This digital exhibit captures a pivotal moment in U.S. and Kentucky history that is often neglected in textbooks that cover the mid-20th century cold war and civil rights eras. On May 15, 1954, Andrew and Charlotte Wade and their toddler, Rosemary, moved into a house outside Louisville, Kentucky, USA, in a suburb that is now Shively. They were the only African American family in the neighborhood, and segregationist-minded white neighbors harassed them for six weeks, culminating with the dynamiting of their home on June 27,1954. Anne and Carl Braden, whites who were staunchly committed to labor and civil rights, had purchased the home on behalf of the Wades when no realtor would sell to them on their own. Amid the tense anticommunist cultural climate that pervaded the era, investigators turned to the radical views and associations of Carl and Anne Braden even after neighbors admitted to burning a cross at the Wades’ home. That fall, the Bradens and five other white allies were accused of staging the home purchase and bombing as part of a communist plot to take over the government of Kentucky. In the midst of the resulting “Red Scare” and the beginnings of school desegregation, Carl Braden was convicted of sedition and sentenced to 15 years in prison.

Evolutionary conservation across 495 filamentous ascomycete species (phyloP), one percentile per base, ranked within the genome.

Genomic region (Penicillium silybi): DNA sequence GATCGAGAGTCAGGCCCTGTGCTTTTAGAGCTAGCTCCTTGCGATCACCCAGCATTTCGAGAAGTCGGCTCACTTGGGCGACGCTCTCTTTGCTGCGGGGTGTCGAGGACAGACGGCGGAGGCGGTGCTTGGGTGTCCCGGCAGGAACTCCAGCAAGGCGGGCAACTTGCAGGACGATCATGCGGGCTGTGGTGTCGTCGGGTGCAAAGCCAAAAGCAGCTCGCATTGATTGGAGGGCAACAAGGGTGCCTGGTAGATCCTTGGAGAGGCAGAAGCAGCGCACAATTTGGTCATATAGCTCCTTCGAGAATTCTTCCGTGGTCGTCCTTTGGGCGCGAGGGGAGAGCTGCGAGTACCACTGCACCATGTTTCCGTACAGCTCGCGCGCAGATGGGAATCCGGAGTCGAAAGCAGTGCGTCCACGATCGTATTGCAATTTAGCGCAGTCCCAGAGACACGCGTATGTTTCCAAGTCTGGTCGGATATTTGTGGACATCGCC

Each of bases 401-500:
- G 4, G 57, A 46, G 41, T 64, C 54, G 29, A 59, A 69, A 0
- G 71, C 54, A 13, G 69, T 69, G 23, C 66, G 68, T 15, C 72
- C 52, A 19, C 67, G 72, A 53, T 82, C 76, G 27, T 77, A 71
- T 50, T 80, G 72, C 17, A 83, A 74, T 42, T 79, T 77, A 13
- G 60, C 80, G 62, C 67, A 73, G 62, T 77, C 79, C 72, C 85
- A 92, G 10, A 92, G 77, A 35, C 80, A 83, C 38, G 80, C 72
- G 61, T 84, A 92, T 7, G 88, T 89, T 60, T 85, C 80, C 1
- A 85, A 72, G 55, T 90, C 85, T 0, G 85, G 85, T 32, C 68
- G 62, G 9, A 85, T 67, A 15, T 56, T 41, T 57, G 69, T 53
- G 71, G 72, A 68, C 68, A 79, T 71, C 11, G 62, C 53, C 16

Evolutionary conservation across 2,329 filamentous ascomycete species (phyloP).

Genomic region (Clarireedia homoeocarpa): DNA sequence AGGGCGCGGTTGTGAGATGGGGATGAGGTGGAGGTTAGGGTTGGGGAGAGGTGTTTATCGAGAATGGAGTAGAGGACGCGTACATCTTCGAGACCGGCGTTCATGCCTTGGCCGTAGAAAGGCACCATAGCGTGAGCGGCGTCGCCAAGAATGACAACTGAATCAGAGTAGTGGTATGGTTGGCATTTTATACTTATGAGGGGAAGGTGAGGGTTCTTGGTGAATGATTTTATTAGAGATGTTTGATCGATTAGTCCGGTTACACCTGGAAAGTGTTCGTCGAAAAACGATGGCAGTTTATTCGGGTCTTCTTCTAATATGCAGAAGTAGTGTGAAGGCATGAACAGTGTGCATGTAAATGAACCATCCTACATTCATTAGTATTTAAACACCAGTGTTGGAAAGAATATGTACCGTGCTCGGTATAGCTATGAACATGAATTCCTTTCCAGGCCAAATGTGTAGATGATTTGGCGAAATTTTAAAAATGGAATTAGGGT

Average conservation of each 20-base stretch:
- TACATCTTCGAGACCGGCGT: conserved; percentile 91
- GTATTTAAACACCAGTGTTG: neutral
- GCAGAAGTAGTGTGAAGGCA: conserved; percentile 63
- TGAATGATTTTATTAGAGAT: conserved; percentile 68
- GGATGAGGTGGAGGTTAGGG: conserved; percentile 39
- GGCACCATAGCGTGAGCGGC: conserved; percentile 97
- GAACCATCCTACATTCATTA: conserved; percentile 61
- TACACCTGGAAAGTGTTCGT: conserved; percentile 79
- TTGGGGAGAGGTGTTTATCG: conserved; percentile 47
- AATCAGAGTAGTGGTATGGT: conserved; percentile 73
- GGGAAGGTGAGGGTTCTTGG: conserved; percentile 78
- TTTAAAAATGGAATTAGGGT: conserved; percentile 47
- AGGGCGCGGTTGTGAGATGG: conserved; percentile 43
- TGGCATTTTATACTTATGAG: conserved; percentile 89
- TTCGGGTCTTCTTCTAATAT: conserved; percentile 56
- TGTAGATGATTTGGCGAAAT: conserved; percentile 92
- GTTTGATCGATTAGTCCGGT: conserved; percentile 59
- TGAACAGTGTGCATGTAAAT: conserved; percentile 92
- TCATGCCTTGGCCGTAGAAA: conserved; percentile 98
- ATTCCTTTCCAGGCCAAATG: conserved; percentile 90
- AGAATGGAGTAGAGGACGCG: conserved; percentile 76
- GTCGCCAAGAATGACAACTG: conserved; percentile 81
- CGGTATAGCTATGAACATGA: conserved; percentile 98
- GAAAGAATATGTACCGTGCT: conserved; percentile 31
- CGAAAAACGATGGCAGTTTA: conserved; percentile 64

Black Freedom, White Allies, and Red Scare: Louisville, 1954 makes available scores of archival photos, documents, and oral histories about the case and connects viewers to a trove of resources to contextualize civil rights movement history in Louisville, in Kentucky, and throughout the USA. Its purpose is to tell not only what happened but why it happened, and how fears of the other (in this case, communism and racial integration) intersected to form a volatile mix that shattered lives and had far-reaching consequences. Finally, virtual visitors will find tools to help them examine present-day housing conditions and institutionalized racism in the United States.